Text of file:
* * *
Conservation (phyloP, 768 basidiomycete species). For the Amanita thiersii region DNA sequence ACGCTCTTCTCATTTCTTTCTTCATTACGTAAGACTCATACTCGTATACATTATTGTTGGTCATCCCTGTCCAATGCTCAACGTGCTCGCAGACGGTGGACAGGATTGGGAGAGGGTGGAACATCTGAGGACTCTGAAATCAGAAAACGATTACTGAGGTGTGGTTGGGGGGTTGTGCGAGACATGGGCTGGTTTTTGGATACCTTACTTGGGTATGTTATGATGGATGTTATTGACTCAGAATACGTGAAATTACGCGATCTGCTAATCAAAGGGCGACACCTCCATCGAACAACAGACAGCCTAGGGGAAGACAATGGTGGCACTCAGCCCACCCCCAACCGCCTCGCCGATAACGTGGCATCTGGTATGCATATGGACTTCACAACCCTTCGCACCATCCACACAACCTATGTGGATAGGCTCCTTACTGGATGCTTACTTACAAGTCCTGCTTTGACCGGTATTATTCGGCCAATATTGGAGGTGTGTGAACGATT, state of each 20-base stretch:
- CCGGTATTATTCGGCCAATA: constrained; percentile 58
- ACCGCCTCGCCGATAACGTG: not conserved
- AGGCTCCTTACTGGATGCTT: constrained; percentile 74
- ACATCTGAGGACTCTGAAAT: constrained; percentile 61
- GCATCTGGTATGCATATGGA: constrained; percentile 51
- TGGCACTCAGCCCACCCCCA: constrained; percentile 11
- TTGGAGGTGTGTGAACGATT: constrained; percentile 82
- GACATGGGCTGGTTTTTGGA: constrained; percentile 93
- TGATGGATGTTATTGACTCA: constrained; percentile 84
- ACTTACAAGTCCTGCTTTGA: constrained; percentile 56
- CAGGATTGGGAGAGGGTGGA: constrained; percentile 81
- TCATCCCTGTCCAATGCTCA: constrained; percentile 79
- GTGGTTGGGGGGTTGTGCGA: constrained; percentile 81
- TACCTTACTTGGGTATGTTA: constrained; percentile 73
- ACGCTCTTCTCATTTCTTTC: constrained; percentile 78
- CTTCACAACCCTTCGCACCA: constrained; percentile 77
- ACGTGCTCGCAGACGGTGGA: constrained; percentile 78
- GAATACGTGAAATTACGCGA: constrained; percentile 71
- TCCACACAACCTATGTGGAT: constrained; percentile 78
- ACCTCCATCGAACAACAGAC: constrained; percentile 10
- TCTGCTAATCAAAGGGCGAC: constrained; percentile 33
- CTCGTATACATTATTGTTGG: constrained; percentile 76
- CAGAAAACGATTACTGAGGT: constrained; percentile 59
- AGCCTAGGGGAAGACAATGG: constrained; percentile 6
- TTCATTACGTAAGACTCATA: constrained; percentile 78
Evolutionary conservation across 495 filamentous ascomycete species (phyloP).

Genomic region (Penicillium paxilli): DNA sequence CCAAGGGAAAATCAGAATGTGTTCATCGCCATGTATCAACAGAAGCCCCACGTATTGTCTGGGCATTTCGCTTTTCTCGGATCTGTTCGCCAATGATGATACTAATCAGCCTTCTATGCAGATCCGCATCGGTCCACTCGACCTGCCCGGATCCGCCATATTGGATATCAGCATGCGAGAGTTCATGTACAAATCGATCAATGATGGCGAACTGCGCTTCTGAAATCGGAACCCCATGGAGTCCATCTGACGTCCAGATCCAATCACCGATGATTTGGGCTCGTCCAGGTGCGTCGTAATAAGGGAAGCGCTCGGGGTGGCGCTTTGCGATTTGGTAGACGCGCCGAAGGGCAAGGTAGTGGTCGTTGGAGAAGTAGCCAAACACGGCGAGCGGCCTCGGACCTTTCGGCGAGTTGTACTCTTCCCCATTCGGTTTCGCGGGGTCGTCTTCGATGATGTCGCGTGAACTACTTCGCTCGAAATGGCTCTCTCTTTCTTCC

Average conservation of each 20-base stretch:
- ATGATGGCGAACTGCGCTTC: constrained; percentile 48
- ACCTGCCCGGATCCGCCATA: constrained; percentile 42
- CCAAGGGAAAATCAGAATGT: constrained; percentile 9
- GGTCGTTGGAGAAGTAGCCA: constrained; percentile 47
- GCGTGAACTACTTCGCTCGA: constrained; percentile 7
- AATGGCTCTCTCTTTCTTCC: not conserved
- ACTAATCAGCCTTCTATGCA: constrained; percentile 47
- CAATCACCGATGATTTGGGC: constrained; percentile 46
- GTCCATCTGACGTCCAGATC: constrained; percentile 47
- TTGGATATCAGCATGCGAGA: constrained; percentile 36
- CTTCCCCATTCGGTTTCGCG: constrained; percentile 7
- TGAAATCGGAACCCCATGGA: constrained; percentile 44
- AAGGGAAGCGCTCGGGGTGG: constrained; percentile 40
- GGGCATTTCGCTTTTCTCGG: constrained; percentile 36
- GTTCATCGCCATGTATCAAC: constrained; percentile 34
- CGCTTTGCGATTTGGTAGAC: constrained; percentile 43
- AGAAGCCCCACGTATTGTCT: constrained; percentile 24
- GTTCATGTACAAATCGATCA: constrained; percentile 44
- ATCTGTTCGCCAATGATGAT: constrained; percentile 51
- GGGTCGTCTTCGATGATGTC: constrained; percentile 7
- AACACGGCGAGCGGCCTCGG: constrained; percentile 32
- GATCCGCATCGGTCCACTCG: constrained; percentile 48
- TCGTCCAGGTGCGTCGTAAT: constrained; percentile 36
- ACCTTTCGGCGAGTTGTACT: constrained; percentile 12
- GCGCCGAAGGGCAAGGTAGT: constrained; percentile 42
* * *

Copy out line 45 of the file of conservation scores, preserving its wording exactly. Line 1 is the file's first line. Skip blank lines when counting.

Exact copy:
- CGCTTTGCGATTTGGTAGAC: constrained; percentile 43